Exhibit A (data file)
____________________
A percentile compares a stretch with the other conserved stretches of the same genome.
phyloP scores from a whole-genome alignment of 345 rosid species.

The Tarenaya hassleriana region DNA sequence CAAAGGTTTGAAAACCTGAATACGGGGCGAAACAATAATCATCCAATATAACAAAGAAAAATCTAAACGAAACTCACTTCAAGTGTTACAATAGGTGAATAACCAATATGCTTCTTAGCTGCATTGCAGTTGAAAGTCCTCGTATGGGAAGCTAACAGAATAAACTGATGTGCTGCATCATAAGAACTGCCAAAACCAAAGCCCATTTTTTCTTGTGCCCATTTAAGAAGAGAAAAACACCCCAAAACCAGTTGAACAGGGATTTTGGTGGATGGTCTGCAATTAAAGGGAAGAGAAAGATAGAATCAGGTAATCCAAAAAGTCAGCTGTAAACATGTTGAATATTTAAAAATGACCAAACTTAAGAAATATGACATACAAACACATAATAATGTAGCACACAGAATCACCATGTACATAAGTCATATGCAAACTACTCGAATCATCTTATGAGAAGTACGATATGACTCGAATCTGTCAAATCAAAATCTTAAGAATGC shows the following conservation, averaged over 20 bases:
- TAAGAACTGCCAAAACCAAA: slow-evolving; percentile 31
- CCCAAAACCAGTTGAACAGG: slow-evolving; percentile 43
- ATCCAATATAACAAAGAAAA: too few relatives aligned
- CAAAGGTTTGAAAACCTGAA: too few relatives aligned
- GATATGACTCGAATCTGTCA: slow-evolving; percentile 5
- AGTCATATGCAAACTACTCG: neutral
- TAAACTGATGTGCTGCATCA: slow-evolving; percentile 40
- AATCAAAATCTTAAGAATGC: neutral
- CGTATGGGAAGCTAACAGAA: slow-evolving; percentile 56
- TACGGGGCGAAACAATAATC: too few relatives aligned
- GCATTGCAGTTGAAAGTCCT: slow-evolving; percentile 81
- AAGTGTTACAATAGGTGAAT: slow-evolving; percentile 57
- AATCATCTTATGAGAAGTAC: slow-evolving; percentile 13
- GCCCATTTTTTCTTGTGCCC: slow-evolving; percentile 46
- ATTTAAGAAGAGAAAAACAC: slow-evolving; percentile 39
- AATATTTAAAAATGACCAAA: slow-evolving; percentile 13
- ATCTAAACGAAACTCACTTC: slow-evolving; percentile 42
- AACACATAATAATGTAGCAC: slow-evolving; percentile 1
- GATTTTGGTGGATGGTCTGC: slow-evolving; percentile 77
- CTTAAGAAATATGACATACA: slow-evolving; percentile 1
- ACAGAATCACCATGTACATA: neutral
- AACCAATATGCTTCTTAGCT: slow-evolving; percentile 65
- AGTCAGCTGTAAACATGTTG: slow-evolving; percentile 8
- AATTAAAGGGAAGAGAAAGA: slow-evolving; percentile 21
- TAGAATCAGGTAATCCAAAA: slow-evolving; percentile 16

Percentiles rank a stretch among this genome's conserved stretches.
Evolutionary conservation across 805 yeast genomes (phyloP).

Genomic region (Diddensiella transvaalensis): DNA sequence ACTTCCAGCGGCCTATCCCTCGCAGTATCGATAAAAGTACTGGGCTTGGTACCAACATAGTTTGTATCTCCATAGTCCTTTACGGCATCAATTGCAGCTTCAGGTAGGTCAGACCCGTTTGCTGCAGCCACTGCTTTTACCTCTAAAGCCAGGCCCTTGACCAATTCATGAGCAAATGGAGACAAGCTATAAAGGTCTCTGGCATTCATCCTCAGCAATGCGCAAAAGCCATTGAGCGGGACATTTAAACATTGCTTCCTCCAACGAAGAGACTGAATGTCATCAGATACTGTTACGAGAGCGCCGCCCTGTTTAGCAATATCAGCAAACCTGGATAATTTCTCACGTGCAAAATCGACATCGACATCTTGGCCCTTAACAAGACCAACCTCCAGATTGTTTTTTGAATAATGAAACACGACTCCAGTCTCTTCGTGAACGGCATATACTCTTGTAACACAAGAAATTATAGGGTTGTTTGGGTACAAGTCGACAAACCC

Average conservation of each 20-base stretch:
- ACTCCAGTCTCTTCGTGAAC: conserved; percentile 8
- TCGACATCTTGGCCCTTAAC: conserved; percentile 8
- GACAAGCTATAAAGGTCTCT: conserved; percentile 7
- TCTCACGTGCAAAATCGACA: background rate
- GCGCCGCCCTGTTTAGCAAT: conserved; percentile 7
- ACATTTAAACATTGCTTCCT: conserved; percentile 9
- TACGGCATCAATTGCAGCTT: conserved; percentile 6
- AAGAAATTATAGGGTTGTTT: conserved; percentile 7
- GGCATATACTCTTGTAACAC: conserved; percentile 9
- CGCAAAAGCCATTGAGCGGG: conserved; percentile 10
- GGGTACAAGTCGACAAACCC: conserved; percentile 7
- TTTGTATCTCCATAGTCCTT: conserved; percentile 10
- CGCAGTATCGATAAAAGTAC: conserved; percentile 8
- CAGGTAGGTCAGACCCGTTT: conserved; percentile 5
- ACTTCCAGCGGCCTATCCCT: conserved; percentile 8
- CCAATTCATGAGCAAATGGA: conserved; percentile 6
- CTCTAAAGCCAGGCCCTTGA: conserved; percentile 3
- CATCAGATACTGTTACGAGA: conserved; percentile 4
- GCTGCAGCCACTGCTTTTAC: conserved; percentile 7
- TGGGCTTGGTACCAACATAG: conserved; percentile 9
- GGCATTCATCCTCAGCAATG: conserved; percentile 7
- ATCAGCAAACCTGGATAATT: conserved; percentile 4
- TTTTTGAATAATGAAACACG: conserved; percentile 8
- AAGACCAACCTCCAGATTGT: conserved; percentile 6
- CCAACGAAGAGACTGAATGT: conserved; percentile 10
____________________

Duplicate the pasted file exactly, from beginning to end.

A percentile compares a stretch with the other conserved stretches of the same genome.
phyloP scores from a whole-genome alignment of 345 rosid species.

The Tarenaya hassleriana region DNA sequence CAAAGGTTTGAAAACCTGAATACGGGGCGAAACAATAATCATCCAATATAACAAAGAAAAATCTAAACGAAACTCACTTCAAGTGTTACAATAGGTGAATAACCAATATGCTTCTTAGCTGCATTGCAGTTGAAAGTCCTCGTATGGGAAGCTAACAGAATAAACTGATGTGCTGCATCATAAGAACTGCCAAAACCAAAGCCCATTTTTTCTTGTGCCCATTTAAGAAGAGAAAAACACCCCAAAACCAGTTGAACAGGGATTTTGGTGGATGGTCTGCAATTAAAGGGAAGAGAAAGATAGAATCAGGTAATCCAAAAAGTCAGCTGTAAACATGTTGAATATTTAAAAATGACCAAACTTAAGAAATATGACATACAAACACATAATAATGTAGCACACAGAATCACCATGTACATAAGTCATATGCAAACTACTCGAATCATCTTATGAGAAGTACGATATGACTCGAATCTGTCAAATCAAAATCTTAAGAATGC shows the following conservation, averaged over 20 bases:
- TAAGAACTGCCAAAACCAAA: slow-evolving; percentile 31
- CCCAAAACCAGTTGAACAGG: slow-evolving; percentile 43
- ATCCAATATAACAAAGAAAA: too few relatives aligned
- CAAAGGTTTGAAAACCTGAA: too few relatives aligned
- GATATGACTCGAATCTGTCA: slow-evolving; percentile 5
- AGTCATATGCAAACTACTCG: neutral
- TAAACTGATGTGCTGCATCA: slow-evolving; percentile 40
- AATCAAAATCTTAAGAATGC: neutral
- CGTATGGGAAGCTAACAGAA: slow-evolving; percentile 56
- TACGGGGCGAAACAATAATC: too few relatives aligned
- GCATTGCAGTTGAAAGTCCT: slow-evolving; percentile 81
- AAGTGTTACAATAGGTGAAT: slow-evolving; percentile 57
- AATCATCTTATGAGAAGTAC: slow-evolving; percentile 13
- GCCCATTTTTTCTTGTGCCC: slow-evolving; percentile 46
- ATTTAAGAAGAGAAAAACAC: slow-evolving; percentile 39
- AATATTTAAAAATGACCAAA: slow-evolving; percentile 13
- ATCTAAACGAAACTCACTTC: slow-evolving; percentile 42
- AACACATAATAATGTAGCAC: slow-evolving; percentile 1
- GATTTTGGTGGATGGTCTGC: slow-evolving; percentile 77
- CTTAAGAAATATGACATACA: slow-evolving; percentile 1
- ACAGAATCACCATGTACATA: neutral
- AACCAATATGCTTCTTAGCT: slow-evolving; percentile 65
- AGTCAGCTGTAAACATGTTG: slow-evolving; percentile 8
- AATTAAAGGGAAGAGAAAGA: slow-evolving; percentile 21
- TAGAATCAGGTAATCCAAAA: slow-evolving; percentile 16

Percentiles rank a stretch among this genome's conserved stretches.
Evolutionary conservation across 805 yeast genomes (phyloP).

Genomic region (Diddensiella transvaalensis): DNA sequence ACTTCCAGCGGCCTATCCCTCGCAGTATCGATAAAAGTACTGGGCTTGGTACCAACATAGTTTGTATCTCCATAGTCCTTTACGGCATCAATTGCAGCTTCAGGTAGGTCAGACCCGTTTGCTGCAGCCACTGCTTTTACCTCTAAAGCCAGGCCCTTGACCAATTCATGAGCAAATGGAGACAAGCTATAAAGGTCTCTGGCATTCATCCTCAGCAATGCGCAAAAGCCATTGAGCGGGACATTTAAACATTGCTTCCTCCAACGAAGAGACTGAATGTCATCAGATACTGTTACGAGAGCGCCGCCCTGTTTAGCAATATCAGCAAACCTGGATAATTTCTCACGTGCAAAATCGACATCGACATCTTGGCCCTTAACAAGACCAACCTCCAGATTGTTTTTTGAATAATGAAACACGACTCCAGTCTCTTCGTGAACGGCATATACTCTTGTAACACAAGAAATTATAGGGTTGTTTGGGTACAAGTCGACAAACCC

Average conservation of each 20-base stretch:
- ACTCCAGTCTCTTCGTGAAC: conserved; percentile 8
- TCGACATCTTGGCCCTTAAC: conserved; percentile 8
- GACAAGCTATAAAGGTCTCT: conserved; percentile 7
- TCTCACGTGCAAAATCGACA: background rate
- GCGCCGCCCTGTTTAGCAAT: conserved; percentile 7
- ACATTTAAACATTGCTTCCT: conserved; percentile 9
- TACGGCATCAATTGCAGCTT: conserved; percentile 6
- AAGAAATTATAGGGTTGTTT: conserved; percentile 7
- GGCATATACTCTTGTAACAC: conserved; percentile 9
- CGCAAAAGCCATTGAGCGGG: conserved; percentile 10
- GGGTACAAGTCGACAAACCC: conserved; percentile 7
- TTTGTATCTCCATAGTCCTT: conserved; percentile 10
- CGCAGTATCGATAAAAGTAC: conserved; percentile 8
- CAGGTAGGTCAGACCCGTTT: conserved; percentile 5
- ACTTCCAGCGGCCTATCCCT: conserved; percentile 8
- CCAATTCATGAGCAAATGGA: conserved; percentile 6
- CTCTAAAGCCAGGCCCTTGA: conserved; percentile 3
- CATCAGATACTGTTACGAGA: conserved; percentile 4
- GCTGCAGCCACTGCTTTTAC: conserved; percentile 7
- TGGGCTTGGTACCAACATAG: conserved; percentile 9
- GGCATTCATCCTCAGCAATG: conserved; percentile 7
- ATCAGCAAACCTGGATAATT: conserved; percentile 4
- TTTTTGAATAATGAAACACG: conserved; percentile 8
- AAGACCAACCTCCAGATTGT: conserved; percentile 6
- CCAACGAAGAGACTGAATGT: conserved; percentile 10